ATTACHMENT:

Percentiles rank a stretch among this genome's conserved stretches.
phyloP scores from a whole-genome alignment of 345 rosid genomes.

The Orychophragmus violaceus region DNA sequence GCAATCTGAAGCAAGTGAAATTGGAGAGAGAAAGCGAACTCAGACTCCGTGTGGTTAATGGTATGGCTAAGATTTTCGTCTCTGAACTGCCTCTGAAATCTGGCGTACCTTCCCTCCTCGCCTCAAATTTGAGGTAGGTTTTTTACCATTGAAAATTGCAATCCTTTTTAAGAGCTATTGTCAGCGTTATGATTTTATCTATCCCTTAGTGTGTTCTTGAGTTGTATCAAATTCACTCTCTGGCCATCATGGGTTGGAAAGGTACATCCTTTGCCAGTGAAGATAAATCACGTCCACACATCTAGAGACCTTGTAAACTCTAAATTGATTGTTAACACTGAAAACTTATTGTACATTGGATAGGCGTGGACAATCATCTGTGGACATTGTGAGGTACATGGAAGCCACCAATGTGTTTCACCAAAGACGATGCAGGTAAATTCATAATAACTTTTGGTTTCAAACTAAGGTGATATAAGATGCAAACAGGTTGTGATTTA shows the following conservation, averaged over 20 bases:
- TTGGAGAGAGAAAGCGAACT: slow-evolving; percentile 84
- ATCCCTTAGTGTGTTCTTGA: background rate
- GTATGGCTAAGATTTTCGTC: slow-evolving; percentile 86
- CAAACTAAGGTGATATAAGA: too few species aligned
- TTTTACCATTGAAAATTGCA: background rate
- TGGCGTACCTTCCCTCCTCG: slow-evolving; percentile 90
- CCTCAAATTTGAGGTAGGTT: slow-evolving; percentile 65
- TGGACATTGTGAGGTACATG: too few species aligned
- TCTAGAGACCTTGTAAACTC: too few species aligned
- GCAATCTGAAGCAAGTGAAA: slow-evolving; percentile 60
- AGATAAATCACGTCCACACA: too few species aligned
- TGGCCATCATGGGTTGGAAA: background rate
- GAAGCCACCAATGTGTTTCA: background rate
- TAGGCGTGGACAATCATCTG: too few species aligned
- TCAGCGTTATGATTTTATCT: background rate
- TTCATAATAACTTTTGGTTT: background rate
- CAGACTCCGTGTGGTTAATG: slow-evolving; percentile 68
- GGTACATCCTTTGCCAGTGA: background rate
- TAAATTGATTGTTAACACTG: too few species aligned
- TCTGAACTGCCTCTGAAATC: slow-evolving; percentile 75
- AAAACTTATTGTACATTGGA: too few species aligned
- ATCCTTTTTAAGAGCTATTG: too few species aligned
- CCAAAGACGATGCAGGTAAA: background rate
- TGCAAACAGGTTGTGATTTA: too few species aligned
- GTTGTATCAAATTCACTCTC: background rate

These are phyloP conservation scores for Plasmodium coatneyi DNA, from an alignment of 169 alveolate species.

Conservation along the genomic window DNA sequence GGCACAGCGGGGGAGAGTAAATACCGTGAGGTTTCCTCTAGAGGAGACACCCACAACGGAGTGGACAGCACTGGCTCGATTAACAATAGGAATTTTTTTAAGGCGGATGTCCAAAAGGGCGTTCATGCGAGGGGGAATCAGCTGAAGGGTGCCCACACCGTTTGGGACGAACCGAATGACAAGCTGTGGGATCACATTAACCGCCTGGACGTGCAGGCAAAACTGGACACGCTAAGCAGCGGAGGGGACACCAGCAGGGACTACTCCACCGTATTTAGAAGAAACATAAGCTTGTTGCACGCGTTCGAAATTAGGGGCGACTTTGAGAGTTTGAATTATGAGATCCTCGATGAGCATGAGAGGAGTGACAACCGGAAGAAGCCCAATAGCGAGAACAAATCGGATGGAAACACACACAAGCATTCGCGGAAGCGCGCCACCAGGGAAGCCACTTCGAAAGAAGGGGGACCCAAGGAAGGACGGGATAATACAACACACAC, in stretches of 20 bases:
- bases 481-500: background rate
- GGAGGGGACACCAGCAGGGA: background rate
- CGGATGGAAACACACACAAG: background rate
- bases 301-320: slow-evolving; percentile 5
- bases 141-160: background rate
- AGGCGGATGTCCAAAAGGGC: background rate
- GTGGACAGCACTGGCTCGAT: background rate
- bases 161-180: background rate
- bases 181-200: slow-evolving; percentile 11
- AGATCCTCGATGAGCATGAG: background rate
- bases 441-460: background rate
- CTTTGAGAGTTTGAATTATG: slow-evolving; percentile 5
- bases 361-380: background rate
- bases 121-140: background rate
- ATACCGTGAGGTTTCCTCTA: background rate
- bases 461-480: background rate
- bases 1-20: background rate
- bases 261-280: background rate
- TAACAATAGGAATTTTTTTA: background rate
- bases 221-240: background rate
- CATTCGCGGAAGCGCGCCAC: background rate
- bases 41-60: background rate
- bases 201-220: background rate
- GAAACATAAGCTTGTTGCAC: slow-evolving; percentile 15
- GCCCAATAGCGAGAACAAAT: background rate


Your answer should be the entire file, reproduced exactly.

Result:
Percentiles rank a stretch among this genome's conserved stretches.
phyloP scores from a whole-genome alignment of 345 rosid genomes.

The Orychophragmus violaceus region DNA sequence GCAATCTGAAGCAAGTGAAATTGGAGAGAGAAAGCGAACTCAGACTCCGTGTGGTTAATGGTATGGCTAAGATTTTCGTCTCTGAACTGCCTCTGAAATCTGGCGTACCTTCCCTCCTCGCCTCAAATTTGAGGTAGGTTTTTTACCATTGAAAATTGCAATCCTTTTTAAGAGCTATTGTCAGCGTTATGATTTTATCTATCCCTTAGTGTGTTCTTGAGTTGTATCAAATTCACTCTCTGGCCATCATGGGTTGGAAAGGTACATCCTTTGCCAGTGAAGATAAATCACGTCCACACATCTAGAGACCTTGTAAACTCTAAATTGATTGTTAACACTGAAAACTTATTGTACATTGGATAGGCGTGGACAATCATCTGTGGACATTGTGAGGTACATGGAAGCCACCAATGTGTTTCACCAAAGACGATGCAGGTAAATTCATAATAACTTTTGGTTTCAAACTAAGGTGATATAAGATGCAAACAGGTTGTGATTTA shows the following conservation, averaged over 20 bases:
- TTGGAGAGAGAAAGCGAACT: slow-evolving; percentile 84
- ATCCCTTAGTGTGTTCTTGA: background rate
- GTATGGCTAAGATTTTCGTC: slow-evolving; percentile 86
- CAAACTAAGGTGATATAAGA: too few species aligned
- TTTTACCATTGAAAATTGCA: background rate
- TGGCGTACCTTCCCTCCTCG: slow-evolving; percentile 90
- CCTCAAATTTGAGGTAGGTT: slow-evolving; percentile 65
- TGGACATTGTGAGGTACATG: too few species aligned
- TCTAGAGACCTTGTAAACTC: too few species aligned
- GCAATCTGAAGCAAGTGAAA: slow-evolving; percentile 60
- AGATAAATCACGTCCACACA: too few species aligned
- TGGCCATCATGGGTTGGAAA: background rate
- GAAGCCACCAATGTGTTTCA: background rate
- TAGGCGTGGACAATCATCTG: too few species aligned
- TCAGCGTTATGATTTTATCT: background rate
- TTCATAATAACTTTTGGTTT: background rate
- CAGACTCCGTGTGGTTAATG: slow-evolving; percentile 68
- GGTACATCCTTTGCCAGTGA: background rate
- TAAATTGATTGTTAACACTG: too few species aligned
- TCTGAACTGCCTCTGAAATC: slow-evolving; percentile 75
- AAAACTTATTGTACATTGGA: too few species aligned
- ATCCTTTTTAAGAGCTATTG: too few species aligned
- CCAAAGACGATGCAGGTAAA: background rate
- TGCAAACAGGTTGTGATTTA: too few species aligned
- GTTGTATCAAATTCACTCTC: background rate

These are phyloP conservation scores for Plasmodium coatneyi DNA, from an alignment of 169 alveolate species.

Conservation along the genomic window DNA sequence GGCACAGCGGGGGAGAGTAAATACCGTGAGGTTTCCTCTAGAGGAGACACCCACAACGGAGTGGACAGCACTGGCTCGATTAACAATAGGAATTTTTTTAAGGCGGATGTCCAAAAGGGCGTTCATGCGAGGGGGAATCAGCTGAAGGGTGCCCACACCGTTTGGGACGAACCGAATGACAAGCTGTGGGATCACATTAACCGCCTGGACGTGCAGGCAAAACTGGACACGCTAAGCAGCGGAGGGGACACCAGCAGGGACTACTCCACCGTATTTAGAAGAAACATAAGCTTGTTGCACGCGTTCGAAATTAGGGGCGACTTTGAGAGTTTGAATTATGAGATCCTCGATGAGCATGAGAGGAGTGACAACCGGAAGAAGCCCAATAGCGAGAACAAATCGGATGGAAACACACACAAGCATTCGCGGAAGCGCGCCACCAGGGAAGCCACTTCGAAAGAAGGGGGACCCAAGGAAGGACGGGATAATACAACACACAC, in stretches of 20 bases:
- bases 481-500: background rate
- GGAGGGGACACCAGCAGGGA: background rate
- CGGATGGAAACACACACAAG: background rate
- bases 301-320: slow-evolving; percentile 5
- bases 141-160: background rate
- AGGCGGATGTCCAAAAGGGC: background rate
- GTGGACAGCACTGGCTCGAT: background rate
- bases 161-180: background rate
- bases 181-200: slow-evolving; percentile 11
- AGATCCTCGATGAGCATGAG: background rate
- bases 441-460: background rate
- CTTTGAGAGTTTGAATTATG: slow-evolving; percentile 5
- bases 361-380: background rate
- bases 121-140: background rate
- ATACCGTGAGGTTTCCTCTA: background rate
- bases 461-480: background rate
- bases 1-20: background rate
- bases 261-280: background rate
- TAACAATAGGAATTTTTTTA: background rate
- bases 221-240: background rate
- CATTCGCGGAAGCGCGCCAC: background rate
- bases 41-60: background rate
- bases 201-220: background rate
- GAAACATAAGCTTGTTGCAC: slow-evolving; percentile 15
- GCCCAATAGCGAGAACAAAT: background rate